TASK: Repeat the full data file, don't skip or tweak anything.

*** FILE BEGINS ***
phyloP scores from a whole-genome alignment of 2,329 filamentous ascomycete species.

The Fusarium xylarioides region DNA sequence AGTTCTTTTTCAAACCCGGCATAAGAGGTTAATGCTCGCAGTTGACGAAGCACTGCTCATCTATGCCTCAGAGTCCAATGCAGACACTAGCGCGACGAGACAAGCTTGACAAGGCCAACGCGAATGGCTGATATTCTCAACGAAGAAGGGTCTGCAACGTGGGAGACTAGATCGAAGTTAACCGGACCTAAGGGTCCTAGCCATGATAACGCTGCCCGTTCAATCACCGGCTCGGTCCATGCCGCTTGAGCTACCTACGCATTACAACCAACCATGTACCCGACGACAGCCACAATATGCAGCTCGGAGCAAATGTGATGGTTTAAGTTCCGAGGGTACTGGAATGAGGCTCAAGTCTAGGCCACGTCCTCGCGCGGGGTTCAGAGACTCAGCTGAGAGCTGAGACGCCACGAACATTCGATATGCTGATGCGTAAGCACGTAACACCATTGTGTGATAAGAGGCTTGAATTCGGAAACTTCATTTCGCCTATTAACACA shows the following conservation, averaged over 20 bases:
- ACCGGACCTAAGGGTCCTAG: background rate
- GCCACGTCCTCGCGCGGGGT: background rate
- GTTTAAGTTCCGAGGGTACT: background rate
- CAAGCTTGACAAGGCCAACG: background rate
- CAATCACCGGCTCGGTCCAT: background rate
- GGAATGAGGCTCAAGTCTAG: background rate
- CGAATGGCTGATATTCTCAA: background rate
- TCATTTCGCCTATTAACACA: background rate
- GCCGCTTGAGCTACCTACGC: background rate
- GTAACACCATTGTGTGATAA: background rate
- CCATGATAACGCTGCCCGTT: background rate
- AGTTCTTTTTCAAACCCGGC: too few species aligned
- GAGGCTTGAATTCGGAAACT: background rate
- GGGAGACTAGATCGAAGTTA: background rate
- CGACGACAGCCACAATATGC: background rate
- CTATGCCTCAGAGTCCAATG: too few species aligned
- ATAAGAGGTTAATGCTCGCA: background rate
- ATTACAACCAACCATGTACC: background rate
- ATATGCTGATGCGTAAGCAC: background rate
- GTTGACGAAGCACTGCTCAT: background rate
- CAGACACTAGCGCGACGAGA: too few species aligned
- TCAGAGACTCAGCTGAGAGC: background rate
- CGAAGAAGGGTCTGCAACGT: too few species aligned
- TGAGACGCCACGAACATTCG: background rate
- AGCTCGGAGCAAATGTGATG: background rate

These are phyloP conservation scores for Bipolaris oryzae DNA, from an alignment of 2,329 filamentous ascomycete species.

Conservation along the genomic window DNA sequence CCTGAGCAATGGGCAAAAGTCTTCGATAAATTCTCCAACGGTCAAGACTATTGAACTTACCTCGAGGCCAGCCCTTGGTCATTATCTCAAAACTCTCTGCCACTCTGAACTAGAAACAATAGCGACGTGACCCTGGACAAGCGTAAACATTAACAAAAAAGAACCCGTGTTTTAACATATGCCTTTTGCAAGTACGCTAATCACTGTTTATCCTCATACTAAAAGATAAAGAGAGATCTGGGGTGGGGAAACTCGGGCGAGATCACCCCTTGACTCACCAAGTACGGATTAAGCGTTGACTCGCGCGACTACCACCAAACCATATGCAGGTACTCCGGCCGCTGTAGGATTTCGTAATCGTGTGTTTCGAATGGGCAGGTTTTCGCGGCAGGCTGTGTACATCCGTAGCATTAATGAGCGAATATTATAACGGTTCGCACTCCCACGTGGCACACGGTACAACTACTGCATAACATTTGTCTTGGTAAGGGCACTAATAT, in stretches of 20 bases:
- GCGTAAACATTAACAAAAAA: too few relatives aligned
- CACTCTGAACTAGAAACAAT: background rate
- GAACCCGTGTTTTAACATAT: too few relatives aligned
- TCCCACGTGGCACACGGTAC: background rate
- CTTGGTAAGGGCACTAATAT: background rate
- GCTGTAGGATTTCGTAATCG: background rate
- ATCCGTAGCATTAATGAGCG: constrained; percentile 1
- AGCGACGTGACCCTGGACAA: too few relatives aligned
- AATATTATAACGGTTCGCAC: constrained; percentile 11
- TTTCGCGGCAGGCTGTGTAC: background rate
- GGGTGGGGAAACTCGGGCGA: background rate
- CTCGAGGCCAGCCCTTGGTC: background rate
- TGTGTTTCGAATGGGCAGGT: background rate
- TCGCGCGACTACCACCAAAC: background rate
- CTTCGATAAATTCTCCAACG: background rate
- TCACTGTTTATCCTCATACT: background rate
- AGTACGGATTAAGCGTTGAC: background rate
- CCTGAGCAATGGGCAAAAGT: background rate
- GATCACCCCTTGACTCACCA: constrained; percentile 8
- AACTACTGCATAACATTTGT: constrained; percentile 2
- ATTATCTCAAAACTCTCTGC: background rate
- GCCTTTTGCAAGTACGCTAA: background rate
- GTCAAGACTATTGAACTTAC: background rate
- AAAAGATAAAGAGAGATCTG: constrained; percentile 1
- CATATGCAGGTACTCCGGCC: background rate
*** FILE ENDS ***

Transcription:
phyloP scores from a whole-genome alignment of 2,329 filamentous ascomycete species.

The Fusarium xylarioides region DNA sequence AGTTCTTTTTCAAACCCGGCATAAGAGGTTAATGCTCGCAGTTGACGAAGCACTGCTCATCTATGCCTCAGAGTCCAATGCAGACACTAGCGCGACGAGACAAGCTTGACAAGGCCAACGCGAATGGCTGATATTCTCAACGAAGAAGGGTCTGCAACGTGGGAGACTAGATCGAAGTTAACCGGACCTAAGGGTCCTAGCCATGATAACGCTGCCCGTTCAATCACCGGCTCGGTCCATGCCGCTTGAGCTACCTACGCATTACAACCAACCATGTACCCGACGACAGCCACAATATGCAGCTCGGAGCAAATGTGATGGTTTAAGTTCCGAGGGTACTGGAATGAGGCTCAAGTCTAGGCCACGTCCTCGCGCGGGGTTCAGAGACTCAGCTGAGAGCTGAGACGCCACGAACATTCGATATGCTGATGCGTAAGCACGTAACACCATTGTGTGATAAGAGGCTTGAATTCGGAAACTTCATTTCGCCTATTAACACA shows the following conservation, averaged over 20 bases:
- ACCGGACCTAAGGGTCCTAG: background rate
- GCCACGTCCTCGCGCGGGGT: background rate
- GTTTAAGTTCCGAGGGTACT: background rate
- CAAGCTTGACAAGGCCAACG: background rate
- CAATCACCGGCTCGGTCCAT: background rate
- GGAATGAGGCTCAAGTCTAG: background rate
- CGAATGGCTGATATTCTCAA: background rate
- TCATTTCGCCTATTAACACA: background rate
- GCCGCTTGAGCTACCTACGC: background rate
- GTAACACCATTGTGTGATAA: background rate
- CCATGATAACGCTGCCCGTT: background rate
- AGTTCTTTTTCAAACCCGGC: too few species aligned
- GAGGCTTGAATTCGGAAACT: background rate
- GGGAGACTAGATCGAAGTTA: background rate
- CGACGACAGCCACAATATGC: background rate
- CTATGCCTCAGAGTCCAATG: too few species aligned
- ATAAGAGGTTAATGCTCGCA: background rate
- ATTACAACCAACCATGTACC: background rate
- ATATGCTGATGCGTAAGCAC: background rate
- GTTGACGAAGCACTGCTCAT: background rate
- CAGACACTAGCGCGACGAGA: too few species aligned
- TCAGAGACTCAGCTGAGAGC: background rate
- CGAAGAAGGGTCTGCAACGT: too few species aligned
- TGAGACGCCACGAACATTCG: background rate
- AGCTCGGAGCAAATGTGATG: background rate

These are phyloP conservation scores for Bipolaris oryzae DNA, from an alignment of 2,329 filamentous ascomycete species.

Conservation along the genomic window DNA sequence CCTGAGCAATGGGCAAAAGTCTTCGATAAATTCTCCAACGGTCAAGACTATTGAACTTACCTCGAGGCCAGCCCTTGGTCATTATCTCAAAACTCTCTGCCACTCTGAACTAGAAACAATAGCGACGTGACCCTGGACAAGCGTAAACATTAACAAAAAAGAACCCGTGTTTTAACATATGCCTTTTGCAAGTACGCTAATCACTGTTTATCCTCATACTAAAAGATAAAGAGAGATCTGGGGTGGGGAAACTCGGGCGAGATCACCCCTTGACTCACCAAGTACGGATTAAGCGTTGACTCGCGCGACTACCACCAAACCATATGCAGGTACTCCGGCCGCTGTAGGATTTCGTAATCGTGTGTTTCGAATGGGCAGGTTTTCGCGGCAGGCTGTGTACATCCGTAGCATTAATGAGCGAATATTATAACGGTTCGCACTCCCACGTGGCACACGGTACAACTACTGCATAACATTTGTCTTGGTAAGGGCACTAATAT, in stretches of 20 bases:
- GCGTAAACATTAACAAAAAA: too few relatives aligned
- CACTCTGAACTAGAAACAAT: background rate
- GAACCCGTGTTTTAACATAT: too few relatives aligned
- TCCCACGTGGCACACGGTAC: background rate
- CTTGGTAAGGGCACTAATAT: background rate
- GCTGTAGGATTTCGTAATCG: background rate
- ATCCGTAGCATTAATGAGCG: constrained; percentile 1
- AGCGACGTGACCCTGGACAA: too few relatives aligned
- AATATTATAACGGTTCGCAC: constrained; percentile 11
- TTTCGCGGCAGGCTGTGTAC: background rate
- GGGTGGGGAAACTCGGGCGA: background rate
- CTCGAGGCCAGCCCTTGGTC: background rate
- TGTGTTTCGAATGGGCAGGT: background rate
- TCGCGCGACTACCACCAAAC: background rate
- CTTCGATAAATTCTCCAACG: background rate
- TCACTGTTTATCCTCATACT: background rate
- AGTACGGATTAAGCGTTGAC: background rate
- CCTGAGCAATGGGCAAAAGT: background rate
- GATCACCCCTTGACTCACCA: constrained; percentile 8
- AACTACTGCATAACATTTGT: constrained; percentile 2
- ATTATCTCAAAACTCTCTGC: background rate
- GCCTTTTGCAAGTACGCTAA: background rate
- GTCAAGACTATTGAACTTAC: background rate
- AAAAGATAAAGAGAGATCTG: constrained; percentile 1
- CATATGCAGGTACTCCGGCC: background rate